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Ways to Use SMS for Mental Health Communication in Schools

Struggling to get students to open up about mental health? Learn how to create a digital safe space where they can reach out and get access to resources with SMS.

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It’s no secret that young people are vulnerable during their school years, and mental health issues among students are a big problem.

According to the Healthy Minds Study, 60% of college students experienced at least one mental health issue in recent years, and one-third of high school students struggled with their mental health, too.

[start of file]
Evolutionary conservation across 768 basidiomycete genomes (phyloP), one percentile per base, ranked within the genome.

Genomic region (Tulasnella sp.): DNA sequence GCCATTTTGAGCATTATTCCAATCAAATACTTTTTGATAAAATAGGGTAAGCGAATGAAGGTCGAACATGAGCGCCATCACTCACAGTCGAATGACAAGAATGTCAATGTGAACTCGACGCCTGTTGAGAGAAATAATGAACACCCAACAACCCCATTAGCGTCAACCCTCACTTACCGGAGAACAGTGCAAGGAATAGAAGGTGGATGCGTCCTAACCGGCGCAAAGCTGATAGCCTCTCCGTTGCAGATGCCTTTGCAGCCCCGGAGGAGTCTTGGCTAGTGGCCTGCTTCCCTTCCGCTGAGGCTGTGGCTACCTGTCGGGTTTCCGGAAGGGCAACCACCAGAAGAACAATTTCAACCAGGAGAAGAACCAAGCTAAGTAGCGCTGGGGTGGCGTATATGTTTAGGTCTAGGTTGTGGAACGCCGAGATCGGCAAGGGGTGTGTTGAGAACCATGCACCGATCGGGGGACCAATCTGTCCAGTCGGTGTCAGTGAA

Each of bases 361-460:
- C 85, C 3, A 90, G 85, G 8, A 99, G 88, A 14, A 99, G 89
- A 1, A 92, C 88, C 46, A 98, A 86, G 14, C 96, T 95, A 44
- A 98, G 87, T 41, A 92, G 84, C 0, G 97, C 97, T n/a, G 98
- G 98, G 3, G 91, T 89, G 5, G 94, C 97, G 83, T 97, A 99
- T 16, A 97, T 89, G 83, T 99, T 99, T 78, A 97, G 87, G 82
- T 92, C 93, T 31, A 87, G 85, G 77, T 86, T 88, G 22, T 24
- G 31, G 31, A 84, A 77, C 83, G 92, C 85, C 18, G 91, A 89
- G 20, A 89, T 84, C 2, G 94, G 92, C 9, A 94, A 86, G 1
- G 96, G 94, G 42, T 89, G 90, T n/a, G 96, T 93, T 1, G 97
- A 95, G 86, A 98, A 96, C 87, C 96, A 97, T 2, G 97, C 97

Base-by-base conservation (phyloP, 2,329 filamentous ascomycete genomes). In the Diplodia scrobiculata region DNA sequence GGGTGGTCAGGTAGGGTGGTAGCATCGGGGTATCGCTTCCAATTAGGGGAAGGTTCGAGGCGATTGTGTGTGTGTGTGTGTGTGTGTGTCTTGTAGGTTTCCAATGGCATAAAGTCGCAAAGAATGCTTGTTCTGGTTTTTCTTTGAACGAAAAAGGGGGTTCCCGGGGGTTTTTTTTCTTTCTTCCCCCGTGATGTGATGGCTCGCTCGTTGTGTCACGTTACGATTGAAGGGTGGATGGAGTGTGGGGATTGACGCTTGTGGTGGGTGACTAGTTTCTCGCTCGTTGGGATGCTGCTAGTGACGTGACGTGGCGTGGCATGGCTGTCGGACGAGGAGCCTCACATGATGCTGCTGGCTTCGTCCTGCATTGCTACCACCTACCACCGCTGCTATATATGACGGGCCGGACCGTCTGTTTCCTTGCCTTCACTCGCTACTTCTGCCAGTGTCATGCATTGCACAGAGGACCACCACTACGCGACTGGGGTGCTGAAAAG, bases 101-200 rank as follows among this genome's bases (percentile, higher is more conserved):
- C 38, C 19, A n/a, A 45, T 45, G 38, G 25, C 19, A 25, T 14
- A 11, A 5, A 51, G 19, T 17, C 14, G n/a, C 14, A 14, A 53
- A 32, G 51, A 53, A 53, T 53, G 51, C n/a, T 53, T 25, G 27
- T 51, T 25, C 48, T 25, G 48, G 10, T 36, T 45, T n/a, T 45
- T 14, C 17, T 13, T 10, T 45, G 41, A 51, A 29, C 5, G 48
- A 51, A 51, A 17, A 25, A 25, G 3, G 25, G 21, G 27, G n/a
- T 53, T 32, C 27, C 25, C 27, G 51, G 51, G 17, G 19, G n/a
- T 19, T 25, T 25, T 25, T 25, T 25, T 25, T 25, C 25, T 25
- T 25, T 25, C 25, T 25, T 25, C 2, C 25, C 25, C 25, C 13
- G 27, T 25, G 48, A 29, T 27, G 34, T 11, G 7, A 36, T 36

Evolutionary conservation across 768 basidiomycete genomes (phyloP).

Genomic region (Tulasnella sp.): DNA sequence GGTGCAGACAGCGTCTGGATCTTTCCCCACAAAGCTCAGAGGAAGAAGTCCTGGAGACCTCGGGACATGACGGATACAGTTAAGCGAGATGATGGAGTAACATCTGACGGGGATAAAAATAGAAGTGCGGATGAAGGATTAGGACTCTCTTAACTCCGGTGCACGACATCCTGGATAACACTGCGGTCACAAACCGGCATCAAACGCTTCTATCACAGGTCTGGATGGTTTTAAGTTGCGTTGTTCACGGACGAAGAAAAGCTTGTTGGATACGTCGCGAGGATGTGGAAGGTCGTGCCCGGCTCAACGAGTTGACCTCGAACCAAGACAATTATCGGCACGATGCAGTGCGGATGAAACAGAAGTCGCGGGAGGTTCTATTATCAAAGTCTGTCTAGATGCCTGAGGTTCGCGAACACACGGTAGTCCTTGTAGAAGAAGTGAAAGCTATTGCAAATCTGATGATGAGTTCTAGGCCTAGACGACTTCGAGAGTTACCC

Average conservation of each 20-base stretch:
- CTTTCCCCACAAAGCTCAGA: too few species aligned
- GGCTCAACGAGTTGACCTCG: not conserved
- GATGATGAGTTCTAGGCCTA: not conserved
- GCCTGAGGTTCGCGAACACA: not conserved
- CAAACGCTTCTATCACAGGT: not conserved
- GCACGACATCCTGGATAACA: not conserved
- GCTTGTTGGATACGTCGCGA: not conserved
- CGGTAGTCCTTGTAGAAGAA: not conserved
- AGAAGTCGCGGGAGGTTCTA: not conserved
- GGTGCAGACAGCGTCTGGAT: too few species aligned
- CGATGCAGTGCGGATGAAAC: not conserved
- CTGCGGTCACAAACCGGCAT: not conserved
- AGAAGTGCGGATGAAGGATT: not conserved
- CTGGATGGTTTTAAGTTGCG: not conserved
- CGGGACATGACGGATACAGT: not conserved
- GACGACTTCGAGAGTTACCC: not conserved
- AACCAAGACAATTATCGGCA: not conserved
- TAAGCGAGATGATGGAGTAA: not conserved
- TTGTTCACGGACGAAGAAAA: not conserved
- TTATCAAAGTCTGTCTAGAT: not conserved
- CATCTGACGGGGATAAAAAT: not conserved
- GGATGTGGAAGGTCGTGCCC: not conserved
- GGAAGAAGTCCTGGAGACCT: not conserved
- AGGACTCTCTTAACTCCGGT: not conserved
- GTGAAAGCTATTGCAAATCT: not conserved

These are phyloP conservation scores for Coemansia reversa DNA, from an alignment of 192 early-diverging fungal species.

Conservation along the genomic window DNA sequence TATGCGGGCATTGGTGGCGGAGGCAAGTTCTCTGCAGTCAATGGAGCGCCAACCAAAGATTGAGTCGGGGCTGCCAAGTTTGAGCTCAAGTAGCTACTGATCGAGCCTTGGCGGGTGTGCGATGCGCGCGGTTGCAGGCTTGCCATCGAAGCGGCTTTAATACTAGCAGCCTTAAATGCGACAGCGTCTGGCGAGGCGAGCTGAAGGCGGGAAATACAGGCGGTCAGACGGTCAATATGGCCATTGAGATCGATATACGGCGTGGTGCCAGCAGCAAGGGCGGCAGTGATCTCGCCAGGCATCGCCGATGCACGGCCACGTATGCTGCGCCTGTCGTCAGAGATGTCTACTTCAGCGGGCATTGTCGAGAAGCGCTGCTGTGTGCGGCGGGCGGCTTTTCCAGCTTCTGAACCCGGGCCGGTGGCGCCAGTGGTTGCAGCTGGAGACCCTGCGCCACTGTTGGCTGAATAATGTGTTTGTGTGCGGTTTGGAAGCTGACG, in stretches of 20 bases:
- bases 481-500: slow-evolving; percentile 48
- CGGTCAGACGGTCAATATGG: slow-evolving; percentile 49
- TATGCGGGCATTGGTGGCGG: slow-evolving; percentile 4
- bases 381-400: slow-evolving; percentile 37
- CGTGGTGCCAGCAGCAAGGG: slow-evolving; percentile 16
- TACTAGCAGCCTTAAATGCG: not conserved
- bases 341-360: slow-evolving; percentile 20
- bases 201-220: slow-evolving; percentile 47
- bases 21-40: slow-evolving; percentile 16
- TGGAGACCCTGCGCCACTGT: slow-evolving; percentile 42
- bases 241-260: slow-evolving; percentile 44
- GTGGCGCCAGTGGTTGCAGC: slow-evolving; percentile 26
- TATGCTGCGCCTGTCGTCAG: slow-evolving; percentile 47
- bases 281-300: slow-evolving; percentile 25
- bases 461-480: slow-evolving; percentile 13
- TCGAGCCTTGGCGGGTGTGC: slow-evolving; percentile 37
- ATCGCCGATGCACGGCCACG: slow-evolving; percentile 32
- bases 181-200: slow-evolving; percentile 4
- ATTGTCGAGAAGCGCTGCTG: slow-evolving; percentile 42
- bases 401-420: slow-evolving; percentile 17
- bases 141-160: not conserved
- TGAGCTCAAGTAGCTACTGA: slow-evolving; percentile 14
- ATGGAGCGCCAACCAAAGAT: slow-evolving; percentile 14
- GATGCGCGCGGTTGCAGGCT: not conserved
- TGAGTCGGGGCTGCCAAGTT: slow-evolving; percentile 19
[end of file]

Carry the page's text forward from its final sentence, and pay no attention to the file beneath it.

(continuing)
As an educator or administrator who cares about keeping students healthy and thriving, you’re always looking for new ways to connect with your young people and support them.

To do that, you need a communication method that’s instant, discreet, and reliable. SMS checks all of those boxes. 

Although you have a lot of choices in how you use texting to support your students, I have a few recommendations based on research and some creative use cases I’ve come across.

Let’s talk.


Why Should You Use SMS For Mental Health in Schools?

I’ll start with the obvious here: Your students are always reachable through text.

A recent study from JAMA Pediatrics found that adolescents spend nearly eight hours a day on their phones, up from nearly four hours a day pre-pandemic. 

If you want to get in touch with your students, texting them (or having them text you) is the way to do it.